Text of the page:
5 Ways the EU Has Helped the Environment
May 25 2019 Read 549 Times
Much of the media furore surrounding the UK’s impending exit from the EU (or perhaps just the uncertainty it has generated) has concentrated on the potentially negative economic consequences of the transition. However, fewer column inches have been devoted to the equally disastrous impact on the environment that Brexit could bring.
As the signatory of the largest programme of environmental legislation to be found anywhere in the world, it’s unsurprising that the EU helps our planet in a wide variety of ways. Here are just five of the many different laws, initiatives and directives implemented by the EU which go towards creating a greener, cleaner and more sustainable future for all of us.
First introduced in 2010, the Industrial Emissions Directive (IED) regulates the level of harmful gases that power plants across the bloc are allowed to emit. The legislation was a revision of the Integrated Pollution Prevention and Control (IPPC) directive and is itself subject to continual evaluation and revision. The informative e-learning session Compliance requirements of EU directives goes into more detail about the obligations and best practices of the most recent update of the IED.
Committed to reducing the air pollution generated by traffic and transport, the EU has consistently encouraged constituent states to pursue environmentally-friendly vehicles in their respective countries. The Euro emissions standards - of which there are six versions to date - police the sale of new vehicles in EU members by defining the precise level of exhaust emissions that a car is allowed to produce when manufactured. While the VW scandal did highlight failings in this legislation, the EU has worked to address those concerns and clean up urban airways across the continent.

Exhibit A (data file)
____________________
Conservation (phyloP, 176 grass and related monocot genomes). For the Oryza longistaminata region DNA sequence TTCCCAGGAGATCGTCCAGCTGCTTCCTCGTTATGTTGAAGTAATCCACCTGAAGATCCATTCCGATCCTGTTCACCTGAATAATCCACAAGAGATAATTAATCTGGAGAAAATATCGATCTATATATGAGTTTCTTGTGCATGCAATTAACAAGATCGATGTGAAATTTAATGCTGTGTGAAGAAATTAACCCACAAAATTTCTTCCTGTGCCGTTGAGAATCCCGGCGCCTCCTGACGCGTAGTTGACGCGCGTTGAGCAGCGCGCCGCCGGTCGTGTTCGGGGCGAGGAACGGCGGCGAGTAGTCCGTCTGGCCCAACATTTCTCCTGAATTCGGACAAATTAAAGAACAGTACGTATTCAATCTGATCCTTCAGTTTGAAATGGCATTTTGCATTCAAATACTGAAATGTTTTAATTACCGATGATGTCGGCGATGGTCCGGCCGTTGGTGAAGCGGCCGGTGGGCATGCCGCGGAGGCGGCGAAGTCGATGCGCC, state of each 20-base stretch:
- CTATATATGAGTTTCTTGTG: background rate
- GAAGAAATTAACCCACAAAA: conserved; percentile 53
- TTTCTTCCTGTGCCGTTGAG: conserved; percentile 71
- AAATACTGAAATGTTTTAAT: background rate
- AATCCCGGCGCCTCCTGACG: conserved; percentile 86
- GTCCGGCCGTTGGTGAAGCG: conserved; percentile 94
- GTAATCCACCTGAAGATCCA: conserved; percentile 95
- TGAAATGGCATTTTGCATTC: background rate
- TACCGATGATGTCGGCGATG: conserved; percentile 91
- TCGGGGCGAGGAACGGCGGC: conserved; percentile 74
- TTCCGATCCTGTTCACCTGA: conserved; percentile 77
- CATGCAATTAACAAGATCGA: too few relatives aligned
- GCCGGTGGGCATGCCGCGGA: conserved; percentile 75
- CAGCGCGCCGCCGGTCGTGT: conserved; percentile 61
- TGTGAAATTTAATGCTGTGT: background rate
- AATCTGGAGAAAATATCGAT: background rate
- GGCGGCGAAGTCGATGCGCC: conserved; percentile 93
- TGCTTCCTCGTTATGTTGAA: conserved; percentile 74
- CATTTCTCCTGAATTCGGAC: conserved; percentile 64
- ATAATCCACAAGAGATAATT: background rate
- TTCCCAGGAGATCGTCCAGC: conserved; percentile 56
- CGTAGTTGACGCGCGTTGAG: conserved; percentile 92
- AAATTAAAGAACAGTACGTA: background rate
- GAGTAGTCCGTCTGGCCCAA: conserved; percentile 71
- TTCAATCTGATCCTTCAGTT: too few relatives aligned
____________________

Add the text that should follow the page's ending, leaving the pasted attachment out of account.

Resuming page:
Having drastically reduced the consumption of shopping bags in many of its member states, the EU is now turning its attention to other single-use plastics. In March of this year, MEPs approved a 2021 ban on dozens of kinds of single-use items, including straws, cutlery and earbuds. The law joins others requiring members to recycle as much as 90% of plastic bottles by 2029, 70% of plastic packaging by 2030 and 60% of municipal waste by the same date. By that time, landfills should theoretically account for a mere 10% of all waste generated in the EU.
Plastic comprises over two-thirds of all pollution found in our seas and oceans, so reducing consumption and boosting recycling should help to clean up our waterways in the long run. In the short term, the EU has also massively enhanced the state of beaches and coastal areas all across the bloc, including a marked improvement in the UK. When new rules on beach cleanliness were first adopted in the 1970s, less than 30 British beaches made the grade. Now, almost 600 do.
Cross-pollinating insects such as bees are vital not only to our ecosystem, but also our economy and our way of life; they’re responsible for pollinating approximately 75% of our crops, meaning we’d struggle terribly to feed the world’s growing populace without them. A growing body of evidence demonstrated that declining bee populations were being influenced - at least to some degree - by the use of several damaging pesticides. This led to a blanket ban on neonicotinoids, introduced in April last year and enforced six months later. While the UK initially rebelled against the legislation, it has since embraced it.
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